Vaccination and Health Risks

Your doctor can give you important advice and prescribe vaccines and medications to help you stay safe while traveling abroad. The following are vaccinations and medications you and your physician may wish to consider before travel to Argentina.

  • To have the most benefit, see a doctor at least 4-6 weeks before your trip to allow time for your vaccines to take effect. If you are leaving sooner, it is still important to see a doctor as soon as possible for vaccines, medications and information about how to protect yourself from illness and injury while traveling.
  • Your doctor will make specific recommendations, depending on your health and immunization history, areas of the country you will be visiting, planned activities and other factors. If your travel plans will take you to more than one country during a single trip, be sure to let your health-care provider know. Long-term travelers, such as those who plan to work or study abroad, may also need additional vaccinations as required by their employer or school.
  • If you have a chronic medical condition, share your travel plans with any doctors who are currently treating you.

Vaccine or Disease


Vaccination or Treatment Recommendations

Routine Recommended if you are not up-to-date with routine shots such as, measles/mumps/rubella (MMR) vaccine, diphtheria/pertussis/tetanus (DPT) vaccine, poliovirus vaccine, etc.
Hepatitis A Recommended because you can get hepatitis A through contaminated food or water in Argentina, regardless of where you are eating or staying.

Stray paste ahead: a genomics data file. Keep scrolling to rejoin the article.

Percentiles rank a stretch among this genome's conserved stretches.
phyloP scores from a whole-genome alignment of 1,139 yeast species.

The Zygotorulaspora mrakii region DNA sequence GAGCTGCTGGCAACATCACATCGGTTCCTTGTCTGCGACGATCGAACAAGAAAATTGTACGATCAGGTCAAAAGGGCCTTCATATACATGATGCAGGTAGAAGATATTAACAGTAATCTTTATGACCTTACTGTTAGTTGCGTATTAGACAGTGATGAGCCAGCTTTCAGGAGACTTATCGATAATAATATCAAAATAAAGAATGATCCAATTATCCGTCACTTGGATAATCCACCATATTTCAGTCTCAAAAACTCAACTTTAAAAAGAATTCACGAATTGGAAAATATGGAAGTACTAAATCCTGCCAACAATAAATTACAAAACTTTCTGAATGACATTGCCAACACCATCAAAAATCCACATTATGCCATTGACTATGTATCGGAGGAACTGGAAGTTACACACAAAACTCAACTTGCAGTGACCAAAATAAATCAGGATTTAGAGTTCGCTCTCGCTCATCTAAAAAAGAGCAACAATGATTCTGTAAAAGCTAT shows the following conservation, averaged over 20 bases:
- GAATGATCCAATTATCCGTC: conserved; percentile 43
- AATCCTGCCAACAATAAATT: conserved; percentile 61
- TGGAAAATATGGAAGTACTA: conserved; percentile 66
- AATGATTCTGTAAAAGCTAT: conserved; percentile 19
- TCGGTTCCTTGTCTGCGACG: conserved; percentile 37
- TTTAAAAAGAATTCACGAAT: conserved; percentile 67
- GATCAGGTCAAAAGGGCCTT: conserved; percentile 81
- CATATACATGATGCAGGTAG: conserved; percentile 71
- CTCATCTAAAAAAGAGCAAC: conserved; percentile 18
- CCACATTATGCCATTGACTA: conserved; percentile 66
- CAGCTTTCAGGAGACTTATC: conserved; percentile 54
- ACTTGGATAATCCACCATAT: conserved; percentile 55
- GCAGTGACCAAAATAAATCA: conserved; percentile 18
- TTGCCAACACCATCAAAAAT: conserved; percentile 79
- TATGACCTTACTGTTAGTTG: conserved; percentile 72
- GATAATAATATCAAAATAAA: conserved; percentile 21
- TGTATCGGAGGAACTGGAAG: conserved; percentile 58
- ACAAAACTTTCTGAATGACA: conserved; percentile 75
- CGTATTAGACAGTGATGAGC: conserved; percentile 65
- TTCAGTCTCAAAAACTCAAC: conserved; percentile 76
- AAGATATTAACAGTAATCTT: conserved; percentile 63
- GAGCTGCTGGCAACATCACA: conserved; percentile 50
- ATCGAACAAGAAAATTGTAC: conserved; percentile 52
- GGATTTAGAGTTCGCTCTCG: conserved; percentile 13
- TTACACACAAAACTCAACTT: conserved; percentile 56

Hepatitis B Recommended, especially for those who have sexual contact, contaminated needles, blood products, get a tattoo or piercing, or have any medical procedures.
Japanese Encephalitis Not endemic
Malaria When traveling in Argentina, you should avoid mosquito bites to prevent malaria. You may need to take prescription medicine before, during, and after your trip to prevent malaria, depending on your travel plans, such as where you are going, when you are traveling, and if you are spending a lot of time outdoors or sleeping outside. Talk to your doctor about how you can prevent malaria while traveling.
Meningococcal Meningitis Not endemic
Rabies Recommended, especially for travelers involved in outdoor and other activities in remote areas that put them at risk for animal bites (such as adventure travel and caving), people who will be working with or around animals (such as veterinarians, wildlife professionals, and researchers), people who are taking long trips or moving to remote areas in Argentina, and children, because they tend to play with animals, might not report bites, and are more likely to have animal bites on their head and neck.
Typhoid Recommended, especially if you are staying with friends or relatives, visiting smaller cities or rural areas, or if you are an adventurous eater.
Yellow Fever Recommended for all travelers over 9 months of age who are going to areas <2,300 m in elevation2 in northern and northeastern forested areas of Argentina bordering Brazil and Paraguay. Travelers to designated departments in the following provinces should be vaccinated: Corrientes (Berón de Astrada, Capital, General Alvear, General Paz, Itatí, Ituzaingó, Paso de los Libres, San Cosme, San Martín, San Miguel, Santo Tomé) and Misiones (all departments). Vaccination is also recommended for travelers visiting Iguassu Falls.

Resource Links

This document is not a complete medical guide for travelers to this region. Conditions change over time and the recommendations for various countries at the time you travel may differ from the recommendations listed here. Consult with your doctor or visit the CDC website for specific information related to your needs and your medical history; recommendations may differ for pregnant women, young children, and persons who have chronic medical conditions.

Be sure to read the information about all the regions you are planning to visit.